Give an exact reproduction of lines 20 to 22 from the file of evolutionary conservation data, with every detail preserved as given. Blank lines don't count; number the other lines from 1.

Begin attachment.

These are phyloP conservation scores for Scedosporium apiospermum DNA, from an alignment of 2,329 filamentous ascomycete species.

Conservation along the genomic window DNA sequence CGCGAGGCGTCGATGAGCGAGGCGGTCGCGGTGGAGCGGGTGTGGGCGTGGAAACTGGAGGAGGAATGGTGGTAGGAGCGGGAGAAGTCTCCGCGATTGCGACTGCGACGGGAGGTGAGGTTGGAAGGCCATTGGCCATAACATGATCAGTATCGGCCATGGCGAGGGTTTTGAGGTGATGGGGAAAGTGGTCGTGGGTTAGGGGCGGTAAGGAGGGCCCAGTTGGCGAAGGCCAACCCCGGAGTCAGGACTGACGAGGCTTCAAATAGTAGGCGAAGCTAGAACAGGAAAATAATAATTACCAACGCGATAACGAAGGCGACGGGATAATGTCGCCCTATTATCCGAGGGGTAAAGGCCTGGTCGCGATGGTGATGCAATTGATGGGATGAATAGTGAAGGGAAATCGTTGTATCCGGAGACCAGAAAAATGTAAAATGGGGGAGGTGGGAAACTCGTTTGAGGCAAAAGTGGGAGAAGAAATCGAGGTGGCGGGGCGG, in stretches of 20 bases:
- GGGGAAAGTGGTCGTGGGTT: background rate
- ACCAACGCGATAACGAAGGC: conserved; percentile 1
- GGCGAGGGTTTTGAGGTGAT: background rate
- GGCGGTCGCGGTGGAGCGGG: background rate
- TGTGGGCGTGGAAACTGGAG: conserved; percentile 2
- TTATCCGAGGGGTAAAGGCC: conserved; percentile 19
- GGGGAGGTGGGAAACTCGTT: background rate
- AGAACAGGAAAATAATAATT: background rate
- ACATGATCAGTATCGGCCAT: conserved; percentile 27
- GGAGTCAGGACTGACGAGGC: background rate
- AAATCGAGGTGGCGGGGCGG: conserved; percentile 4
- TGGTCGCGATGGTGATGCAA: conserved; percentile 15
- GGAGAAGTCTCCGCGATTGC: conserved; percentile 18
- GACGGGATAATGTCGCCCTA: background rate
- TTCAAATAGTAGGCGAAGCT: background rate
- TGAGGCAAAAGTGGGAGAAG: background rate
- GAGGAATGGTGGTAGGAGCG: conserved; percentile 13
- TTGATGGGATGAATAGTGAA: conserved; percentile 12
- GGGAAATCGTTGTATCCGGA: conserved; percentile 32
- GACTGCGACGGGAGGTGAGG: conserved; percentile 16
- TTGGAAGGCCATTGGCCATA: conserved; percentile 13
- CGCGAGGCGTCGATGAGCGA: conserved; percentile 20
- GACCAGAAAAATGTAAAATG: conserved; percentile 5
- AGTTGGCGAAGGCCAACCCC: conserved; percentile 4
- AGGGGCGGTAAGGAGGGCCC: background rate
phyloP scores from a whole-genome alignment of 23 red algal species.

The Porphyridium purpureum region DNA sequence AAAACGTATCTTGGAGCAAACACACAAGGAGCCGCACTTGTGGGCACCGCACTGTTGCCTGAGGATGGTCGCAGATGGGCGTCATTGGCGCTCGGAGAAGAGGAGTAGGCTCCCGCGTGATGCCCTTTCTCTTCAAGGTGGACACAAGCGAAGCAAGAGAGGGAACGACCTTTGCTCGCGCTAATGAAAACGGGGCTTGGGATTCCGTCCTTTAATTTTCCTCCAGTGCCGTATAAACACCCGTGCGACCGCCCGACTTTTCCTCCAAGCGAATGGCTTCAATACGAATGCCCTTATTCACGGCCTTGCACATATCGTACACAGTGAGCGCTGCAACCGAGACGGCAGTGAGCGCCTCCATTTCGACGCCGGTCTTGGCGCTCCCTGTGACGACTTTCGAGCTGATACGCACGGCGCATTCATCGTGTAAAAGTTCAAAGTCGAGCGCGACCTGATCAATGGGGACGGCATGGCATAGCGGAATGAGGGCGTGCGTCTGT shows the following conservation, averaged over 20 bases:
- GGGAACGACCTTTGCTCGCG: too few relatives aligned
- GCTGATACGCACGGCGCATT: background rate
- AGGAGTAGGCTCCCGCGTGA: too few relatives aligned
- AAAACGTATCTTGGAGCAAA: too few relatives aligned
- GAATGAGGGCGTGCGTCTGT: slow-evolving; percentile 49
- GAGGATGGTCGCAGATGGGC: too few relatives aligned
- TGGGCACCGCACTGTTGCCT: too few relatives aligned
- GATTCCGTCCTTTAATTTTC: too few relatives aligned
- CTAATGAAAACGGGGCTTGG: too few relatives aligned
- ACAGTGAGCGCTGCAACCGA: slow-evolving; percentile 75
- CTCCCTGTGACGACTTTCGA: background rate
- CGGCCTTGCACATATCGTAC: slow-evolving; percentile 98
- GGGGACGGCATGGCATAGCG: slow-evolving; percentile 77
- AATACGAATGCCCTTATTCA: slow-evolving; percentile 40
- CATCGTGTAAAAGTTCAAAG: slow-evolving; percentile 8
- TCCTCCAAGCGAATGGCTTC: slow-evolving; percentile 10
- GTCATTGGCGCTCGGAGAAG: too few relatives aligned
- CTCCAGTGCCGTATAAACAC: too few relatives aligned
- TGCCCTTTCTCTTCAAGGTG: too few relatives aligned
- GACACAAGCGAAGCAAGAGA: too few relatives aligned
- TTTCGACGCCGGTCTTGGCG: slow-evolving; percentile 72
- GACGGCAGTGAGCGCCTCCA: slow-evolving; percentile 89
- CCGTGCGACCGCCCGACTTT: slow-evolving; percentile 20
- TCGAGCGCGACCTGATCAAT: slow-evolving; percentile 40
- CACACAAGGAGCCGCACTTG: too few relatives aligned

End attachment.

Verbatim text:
- TTGATGGGATGAATAGTGAA: conserved; percentile 12
- GGGAAATCGTTGTATCCGGA: conserved; percentile 32
- GACTGCGACGGGAGGTGAGG: conserved; percentile 16